Texas 'Chupacabra' Turns Out to Be Imposter: Page 2

Wildlife experts often see wild animals suffering from various stages of sarcoptic mange — a skin disease that causes animals' hair to fall out — but most people do not. Healthy raccoons are instantly recognizable by their signature dark "bandit mask" coloring around their eyes. But when their facial hair falls out due to disease, it becomes much more difficult to identify the animal. [Rumor or Reality: The Creatures of Cryptozoology]

Then, you need to look at other features, including size, behavior and anatomy.

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These features suggest that the Ratcliffe chupacabra is, indeed, a raccoon. And though most "chupacabras" found in Texas have been identified as canids (the zoological family that includes dogs, coyotes and foxes), this is not the first raccoon misidentified as a chupacabra. In an article in the March/April 2014 issue of "Skeptical Inquirer," another "chupacabra" found and photographed in the 1950s in Texas was identified by Darren Naish, a vertebrate paleontologist and science writer from the University of Southampton, as a mangy raccoon.

Another clue about the animal's origins can be found in where it was discovered: in a tree. This is a typical place to find a raccoon, but unlikely for a dog or coyote. Furthermore, in a video of the animal, the Ratcliffe chupacabra picks up food with its paws to eat. This behavior is also typical of raccoons. The mysterious critter is currently being fed a diet of corn and cat food, but if the creature truly is a chupacabra, that theory can be easily tested: Put it in a pen with a goat or chicken, and see if it attacks them and sucks out its blood.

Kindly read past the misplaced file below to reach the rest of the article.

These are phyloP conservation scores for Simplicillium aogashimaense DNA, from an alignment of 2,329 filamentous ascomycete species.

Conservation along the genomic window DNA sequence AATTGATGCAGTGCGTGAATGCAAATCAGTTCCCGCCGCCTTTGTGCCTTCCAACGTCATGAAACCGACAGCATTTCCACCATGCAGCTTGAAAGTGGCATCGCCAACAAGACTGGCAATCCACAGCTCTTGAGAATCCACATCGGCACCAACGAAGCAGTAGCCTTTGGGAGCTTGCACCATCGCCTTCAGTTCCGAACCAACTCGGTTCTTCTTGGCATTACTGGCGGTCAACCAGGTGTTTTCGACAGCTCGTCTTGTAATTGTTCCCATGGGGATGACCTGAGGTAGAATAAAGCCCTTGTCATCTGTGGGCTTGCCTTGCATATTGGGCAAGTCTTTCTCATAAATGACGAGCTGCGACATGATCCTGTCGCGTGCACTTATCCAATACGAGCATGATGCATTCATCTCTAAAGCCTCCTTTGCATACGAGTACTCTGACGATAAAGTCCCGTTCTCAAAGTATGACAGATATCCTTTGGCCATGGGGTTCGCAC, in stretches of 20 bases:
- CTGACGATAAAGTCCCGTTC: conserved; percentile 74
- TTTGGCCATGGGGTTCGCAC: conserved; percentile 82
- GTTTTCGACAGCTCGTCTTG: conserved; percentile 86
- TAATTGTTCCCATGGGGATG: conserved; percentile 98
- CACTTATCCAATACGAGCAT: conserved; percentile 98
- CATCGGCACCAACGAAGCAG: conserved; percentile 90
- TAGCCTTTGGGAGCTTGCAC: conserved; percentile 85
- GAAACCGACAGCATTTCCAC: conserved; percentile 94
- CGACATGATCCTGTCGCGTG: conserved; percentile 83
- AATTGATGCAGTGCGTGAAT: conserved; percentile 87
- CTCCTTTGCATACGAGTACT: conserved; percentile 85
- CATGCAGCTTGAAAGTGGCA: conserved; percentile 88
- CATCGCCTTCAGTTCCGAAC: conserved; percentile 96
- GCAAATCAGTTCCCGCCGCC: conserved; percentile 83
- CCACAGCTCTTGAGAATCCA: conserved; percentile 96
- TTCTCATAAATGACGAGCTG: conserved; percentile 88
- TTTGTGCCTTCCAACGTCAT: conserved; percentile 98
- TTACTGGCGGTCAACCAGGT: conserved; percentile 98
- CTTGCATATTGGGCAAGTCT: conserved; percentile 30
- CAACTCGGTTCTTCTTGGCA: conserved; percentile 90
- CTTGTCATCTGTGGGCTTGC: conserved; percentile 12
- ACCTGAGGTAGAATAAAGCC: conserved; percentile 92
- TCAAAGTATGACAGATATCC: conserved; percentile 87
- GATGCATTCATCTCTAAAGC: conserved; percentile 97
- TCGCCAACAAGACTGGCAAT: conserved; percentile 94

The reason that the Ratcliffe chupacabra has been called a chupacabra is not that the mysterious animal's characteristics match those of the legendary vampire — because they don't — but instead because those who found it didn't know what else to call it, according to the book "Tracking the Chupacabra: The Vampire Beast in Fact, Fiction, and Folklore" (University of New Mexico Press, 2011).

The original chupacabra, whose image came from the 1995 science-fiction film "Species," was of a bipedal, spiky-backed monster with glowing red eyes. That chupacabra has faded into folklore and myth, but over the past decade, any strange animal whose identity is not immediately obvious is often dubbed a "chupacabra." The word has become a sort of catch-all term for weird animals, living or dead. It's not surprising that the chupacabra continues to be found, whether it exists or not.

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